An idiosyncratic pyramid arch towers at the end of a tree-lined carriage road in a Wentworth field. Like all follies, it serves no real purpose, but some 300 years ago it helped an aristocrat retain his honor.
Mason John Carr built this 46-foot-tall pyramid under the instructions of the Marquis of Rockingham around 1730. According to legend, the Marquis bet a friend that he could drive his horses through the eye of a needle. He had this standalone “needle” constructed exactly wide enough for a small carriage to pass through expressly to win his wager.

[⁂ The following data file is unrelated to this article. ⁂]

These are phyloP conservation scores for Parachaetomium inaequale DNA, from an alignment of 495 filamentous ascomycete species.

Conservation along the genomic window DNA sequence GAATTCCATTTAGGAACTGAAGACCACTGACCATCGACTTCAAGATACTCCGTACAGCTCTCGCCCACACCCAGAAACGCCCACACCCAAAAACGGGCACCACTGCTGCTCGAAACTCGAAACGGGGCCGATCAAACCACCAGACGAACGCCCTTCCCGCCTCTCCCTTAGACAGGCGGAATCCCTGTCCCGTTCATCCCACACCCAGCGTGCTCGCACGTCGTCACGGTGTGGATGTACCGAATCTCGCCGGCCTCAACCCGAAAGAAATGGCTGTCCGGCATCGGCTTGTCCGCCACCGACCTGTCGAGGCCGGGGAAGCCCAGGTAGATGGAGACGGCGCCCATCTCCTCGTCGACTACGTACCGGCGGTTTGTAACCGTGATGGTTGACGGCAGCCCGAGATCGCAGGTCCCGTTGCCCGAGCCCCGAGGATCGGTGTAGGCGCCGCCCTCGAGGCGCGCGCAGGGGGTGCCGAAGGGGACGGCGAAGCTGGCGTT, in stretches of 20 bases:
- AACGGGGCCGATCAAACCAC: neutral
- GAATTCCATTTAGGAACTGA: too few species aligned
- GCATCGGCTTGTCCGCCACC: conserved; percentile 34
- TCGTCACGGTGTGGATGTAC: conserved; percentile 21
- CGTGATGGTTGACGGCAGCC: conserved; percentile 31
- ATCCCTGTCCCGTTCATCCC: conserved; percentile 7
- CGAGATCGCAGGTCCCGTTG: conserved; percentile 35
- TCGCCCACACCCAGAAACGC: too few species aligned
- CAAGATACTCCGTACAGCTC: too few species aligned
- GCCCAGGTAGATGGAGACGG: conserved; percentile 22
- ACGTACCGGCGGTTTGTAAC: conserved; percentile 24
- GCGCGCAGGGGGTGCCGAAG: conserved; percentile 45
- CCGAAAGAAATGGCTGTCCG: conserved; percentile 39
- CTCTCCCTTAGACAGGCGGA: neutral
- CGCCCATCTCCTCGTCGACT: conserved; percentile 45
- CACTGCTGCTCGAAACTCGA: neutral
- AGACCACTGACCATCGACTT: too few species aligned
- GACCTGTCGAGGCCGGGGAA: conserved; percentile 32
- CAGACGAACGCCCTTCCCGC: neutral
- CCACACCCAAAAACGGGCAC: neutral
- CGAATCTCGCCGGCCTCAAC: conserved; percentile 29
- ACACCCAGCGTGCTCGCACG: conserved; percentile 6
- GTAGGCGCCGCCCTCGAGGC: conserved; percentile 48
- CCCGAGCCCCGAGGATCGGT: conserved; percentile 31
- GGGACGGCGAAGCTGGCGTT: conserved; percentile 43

The bet was allegedly only £10, massively less than the cost of building the folly.
One side of the arch is pockmarked by musket balls, which has led some to believe it was the site of an execution by firing squad. This is unsubstantiated and it is more likely it was used for target practice.